Please say hello to our newest supporting partner, International Citizen Service who provide volunteer opportunities for young people between the ages of 18 – 25 to work with local organisations on projects to help end poverty in 24 countries around the world.
Karina from Blog Action Day spoke to Dave Bull from International Citizen Service to find out more about what they do, why they are supporting Blog Action Day and their suggestions for what you might cover in your Blog Action Day post on October 16, 2013.
What are the mission and goals of the International Citizen Service?
ICS is a UK government funded development programme that brings together young people to make a difference in some of the poorest communities around the world.
We’re passionate about bringing young people together to make a difference in some of the poorest communities around the world. We hope to achieve three main things; bring impact on the projects we work on, provide personal development for our volunteers and inspire people to be active citizens.
By mid 2015, we hope to have had 14,000 young people ( 7000 from the UK and 7000 from developing countries) with the opportunity to volunteer through us.
We are able to run this project because we are funded by the Department for International Development (DFID) and led by Voluntary Services Overseas in partnership with Restless Development, Raleigh International, International Service, Tearfund and Progressio
What is your role, where are you based and what do you enjoy most about your work with ICS?
I work as the Communications Officer for ICS, based in Kingston, Surrey. I enjoy working for ICS as I strongly believe in the power of youth, 50% of the world’s population are 18-25 and they need opportunities to work, train and learn new skills. ICS provides a cross-cultural platform to achieve this in 24 countries in the global south, helping to support communities and provide long lasting impact to poor and marginalised people.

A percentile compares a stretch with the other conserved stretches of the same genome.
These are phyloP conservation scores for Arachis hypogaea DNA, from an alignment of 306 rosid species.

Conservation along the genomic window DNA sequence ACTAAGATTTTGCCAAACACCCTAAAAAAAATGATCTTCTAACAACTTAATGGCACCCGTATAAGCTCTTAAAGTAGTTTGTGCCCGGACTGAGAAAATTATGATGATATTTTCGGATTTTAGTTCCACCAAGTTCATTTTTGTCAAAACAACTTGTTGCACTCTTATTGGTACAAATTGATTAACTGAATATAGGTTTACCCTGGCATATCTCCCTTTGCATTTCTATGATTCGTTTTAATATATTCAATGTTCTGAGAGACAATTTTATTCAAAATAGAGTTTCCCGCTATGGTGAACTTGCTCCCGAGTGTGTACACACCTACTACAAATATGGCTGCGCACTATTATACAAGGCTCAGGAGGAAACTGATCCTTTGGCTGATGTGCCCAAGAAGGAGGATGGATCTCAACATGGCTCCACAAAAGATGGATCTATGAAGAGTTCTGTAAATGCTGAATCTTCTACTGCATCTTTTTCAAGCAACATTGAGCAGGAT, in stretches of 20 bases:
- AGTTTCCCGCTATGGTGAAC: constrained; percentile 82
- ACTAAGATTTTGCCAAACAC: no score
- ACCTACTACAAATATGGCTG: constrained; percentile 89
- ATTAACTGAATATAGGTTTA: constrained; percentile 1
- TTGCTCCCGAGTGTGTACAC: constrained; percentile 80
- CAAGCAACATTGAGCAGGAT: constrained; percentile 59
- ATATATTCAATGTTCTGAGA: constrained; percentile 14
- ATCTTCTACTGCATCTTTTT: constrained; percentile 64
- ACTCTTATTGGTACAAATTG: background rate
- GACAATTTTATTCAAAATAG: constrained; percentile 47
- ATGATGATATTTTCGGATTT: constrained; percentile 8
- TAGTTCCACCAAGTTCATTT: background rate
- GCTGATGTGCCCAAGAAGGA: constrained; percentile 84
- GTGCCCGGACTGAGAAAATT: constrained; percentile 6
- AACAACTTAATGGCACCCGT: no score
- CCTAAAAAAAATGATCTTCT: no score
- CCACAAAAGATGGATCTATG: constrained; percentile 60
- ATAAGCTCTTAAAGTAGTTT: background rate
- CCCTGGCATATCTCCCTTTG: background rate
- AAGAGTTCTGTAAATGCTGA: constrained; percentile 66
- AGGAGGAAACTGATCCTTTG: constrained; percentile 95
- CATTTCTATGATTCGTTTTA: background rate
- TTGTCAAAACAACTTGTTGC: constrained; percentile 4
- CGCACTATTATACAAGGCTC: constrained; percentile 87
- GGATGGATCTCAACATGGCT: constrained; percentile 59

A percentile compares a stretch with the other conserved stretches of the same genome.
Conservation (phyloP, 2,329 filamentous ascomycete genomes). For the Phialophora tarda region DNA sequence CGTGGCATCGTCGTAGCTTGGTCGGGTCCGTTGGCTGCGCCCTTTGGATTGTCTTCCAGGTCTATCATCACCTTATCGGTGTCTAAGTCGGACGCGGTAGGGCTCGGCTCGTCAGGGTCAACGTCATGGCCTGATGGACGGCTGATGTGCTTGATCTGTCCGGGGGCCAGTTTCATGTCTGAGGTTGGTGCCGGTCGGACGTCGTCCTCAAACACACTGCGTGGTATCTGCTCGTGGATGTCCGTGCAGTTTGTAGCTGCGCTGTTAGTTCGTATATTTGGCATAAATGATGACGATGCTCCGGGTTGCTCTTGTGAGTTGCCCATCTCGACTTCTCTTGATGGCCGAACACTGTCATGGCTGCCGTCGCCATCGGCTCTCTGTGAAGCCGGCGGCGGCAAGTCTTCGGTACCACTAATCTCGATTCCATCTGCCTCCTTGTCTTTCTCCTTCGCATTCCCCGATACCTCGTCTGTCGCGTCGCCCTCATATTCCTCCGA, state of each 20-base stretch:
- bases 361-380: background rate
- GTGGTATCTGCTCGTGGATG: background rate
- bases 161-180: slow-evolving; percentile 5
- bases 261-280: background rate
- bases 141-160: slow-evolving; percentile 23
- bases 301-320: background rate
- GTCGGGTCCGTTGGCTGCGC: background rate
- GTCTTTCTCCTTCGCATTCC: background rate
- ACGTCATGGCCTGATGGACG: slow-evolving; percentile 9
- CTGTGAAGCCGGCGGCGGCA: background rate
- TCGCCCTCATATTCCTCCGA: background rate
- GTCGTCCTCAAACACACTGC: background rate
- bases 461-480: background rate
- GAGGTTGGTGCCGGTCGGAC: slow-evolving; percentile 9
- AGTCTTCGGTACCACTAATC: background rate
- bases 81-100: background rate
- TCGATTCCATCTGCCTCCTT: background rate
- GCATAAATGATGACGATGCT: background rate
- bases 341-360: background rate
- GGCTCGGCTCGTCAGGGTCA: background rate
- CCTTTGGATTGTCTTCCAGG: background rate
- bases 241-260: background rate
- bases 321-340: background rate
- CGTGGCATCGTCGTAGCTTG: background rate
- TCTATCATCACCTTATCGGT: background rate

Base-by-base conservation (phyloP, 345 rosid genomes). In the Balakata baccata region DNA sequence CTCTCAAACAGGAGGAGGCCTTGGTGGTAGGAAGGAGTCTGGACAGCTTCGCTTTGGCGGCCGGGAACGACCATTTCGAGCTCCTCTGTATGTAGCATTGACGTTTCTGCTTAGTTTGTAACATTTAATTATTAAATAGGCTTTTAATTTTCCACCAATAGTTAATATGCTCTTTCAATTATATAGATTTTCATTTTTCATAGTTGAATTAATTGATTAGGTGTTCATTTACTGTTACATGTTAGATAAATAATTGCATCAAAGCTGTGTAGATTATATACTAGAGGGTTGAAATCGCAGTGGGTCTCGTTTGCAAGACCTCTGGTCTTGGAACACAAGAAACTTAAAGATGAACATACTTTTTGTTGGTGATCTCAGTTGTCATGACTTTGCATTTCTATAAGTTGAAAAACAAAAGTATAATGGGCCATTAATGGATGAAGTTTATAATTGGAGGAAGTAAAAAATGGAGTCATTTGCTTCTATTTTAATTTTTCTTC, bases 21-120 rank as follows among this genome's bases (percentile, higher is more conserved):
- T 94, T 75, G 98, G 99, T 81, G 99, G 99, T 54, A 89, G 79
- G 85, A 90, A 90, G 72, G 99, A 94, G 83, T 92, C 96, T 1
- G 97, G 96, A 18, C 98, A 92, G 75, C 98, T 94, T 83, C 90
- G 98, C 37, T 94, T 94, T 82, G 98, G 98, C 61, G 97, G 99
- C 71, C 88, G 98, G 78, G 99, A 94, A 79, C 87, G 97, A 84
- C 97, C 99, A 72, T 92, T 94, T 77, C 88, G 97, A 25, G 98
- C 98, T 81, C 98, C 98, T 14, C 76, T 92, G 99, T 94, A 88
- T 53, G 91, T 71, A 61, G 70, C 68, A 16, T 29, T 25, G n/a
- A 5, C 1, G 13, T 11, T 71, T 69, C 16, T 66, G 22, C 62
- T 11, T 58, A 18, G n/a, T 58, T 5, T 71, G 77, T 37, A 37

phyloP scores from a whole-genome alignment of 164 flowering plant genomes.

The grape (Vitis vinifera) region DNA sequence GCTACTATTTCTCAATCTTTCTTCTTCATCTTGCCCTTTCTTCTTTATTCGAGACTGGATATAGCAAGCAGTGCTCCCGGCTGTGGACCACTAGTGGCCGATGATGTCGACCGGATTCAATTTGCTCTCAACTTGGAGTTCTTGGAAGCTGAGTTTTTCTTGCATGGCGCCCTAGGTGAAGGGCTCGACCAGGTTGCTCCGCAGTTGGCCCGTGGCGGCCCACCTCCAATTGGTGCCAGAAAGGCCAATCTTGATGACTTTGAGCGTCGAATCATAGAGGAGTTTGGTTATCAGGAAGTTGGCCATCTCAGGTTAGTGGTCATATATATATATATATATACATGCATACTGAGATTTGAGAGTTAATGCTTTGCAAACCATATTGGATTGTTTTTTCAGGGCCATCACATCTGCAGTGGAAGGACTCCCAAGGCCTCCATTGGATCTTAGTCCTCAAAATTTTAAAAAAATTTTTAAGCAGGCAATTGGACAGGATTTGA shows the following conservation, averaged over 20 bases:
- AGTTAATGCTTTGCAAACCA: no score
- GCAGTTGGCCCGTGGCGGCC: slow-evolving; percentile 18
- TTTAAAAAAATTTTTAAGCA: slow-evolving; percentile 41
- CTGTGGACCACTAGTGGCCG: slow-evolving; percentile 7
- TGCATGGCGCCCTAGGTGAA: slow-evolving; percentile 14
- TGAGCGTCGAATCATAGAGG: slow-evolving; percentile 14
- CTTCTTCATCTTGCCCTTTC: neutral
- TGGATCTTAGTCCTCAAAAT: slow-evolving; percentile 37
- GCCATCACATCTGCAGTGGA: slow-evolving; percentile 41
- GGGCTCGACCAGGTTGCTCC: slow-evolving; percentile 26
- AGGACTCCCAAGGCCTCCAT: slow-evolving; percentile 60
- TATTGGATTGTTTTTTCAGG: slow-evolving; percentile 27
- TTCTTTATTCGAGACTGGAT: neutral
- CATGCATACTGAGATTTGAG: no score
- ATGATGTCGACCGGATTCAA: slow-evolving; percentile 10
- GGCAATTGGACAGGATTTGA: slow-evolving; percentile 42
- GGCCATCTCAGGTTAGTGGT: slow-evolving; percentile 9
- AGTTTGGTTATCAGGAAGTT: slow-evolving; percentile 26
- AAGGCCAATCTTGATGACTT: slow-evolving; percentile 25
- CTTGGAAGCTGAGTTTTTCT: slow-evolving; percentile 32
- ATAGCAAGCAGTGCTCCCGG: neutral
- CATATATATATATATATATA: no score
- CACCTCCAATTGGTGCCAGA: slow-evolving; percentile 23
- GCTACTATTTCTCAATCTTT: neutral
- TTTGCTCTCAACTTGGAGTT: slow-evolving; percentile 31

How do Human Rights relate to the work of ICS and your network of volunteers?
Human rights spans across many of the ICS programmes. ICS has five thematic areas including education, environment, livelihoods, health, and strengthening civil society. Volunteers have worked on projects directly linked to women, livelihood opportunities and education to name a few.
UK based volunteers are required to complete action in the UK following their return. Recent examples have included a group that set up a campaign day around the eradication of female genital mutilation, and volunteers who have lobbied their local MPs to take action on climate change. Volunteers in the UK act as the megaphone for communities and peoples overseas, and are helping to bring about long lasting change through embodying the concept of being participatory agents of change.
What inspires people to get involved in ICS and how can they get involved?
There are several factors which inspire people to get involved with ICS. Reason include: Young adults looking to work in development, or gain experience of working cross-culturally. People apply as ICS provides them with the opportunity to spend 10 weeks overseas directly working on projects which help to eradicate poverty and achieve the Millennium Development Goals. One of the main drivers for applying is the chance to develop personal skills, including and not limited to presentation skills, team work, facilitation and report writing, to name a few examples.
Young adults are inspired through ICS to make a difference in poor and marginalised communities around the world. ICS is unique in that it offers volunteers an opportunity to work in rural communities in the global south, working in teams with national and international volunteers. The volunteer journey is designed to train the volunteer and make them ready for their placement, a once in a lifetime opportunity to challenge themselves to change their world.
What suggestions and content ideas does you have for Blog Action Day participants to use in their Blog Action Day posts?
I suggest that you take a look at the stories of our volunteers and be inspired by what they and the communities they worked with have achieved. You might even be inspired to apply to be a volunteer yourself!
In your Blog Action Day post you might want to discuss the issues that our volunteers are working on by creating a Vine or Instagram video as a response, make a photo album to link to your post or even asking ICS if you can interview on of our volunteers.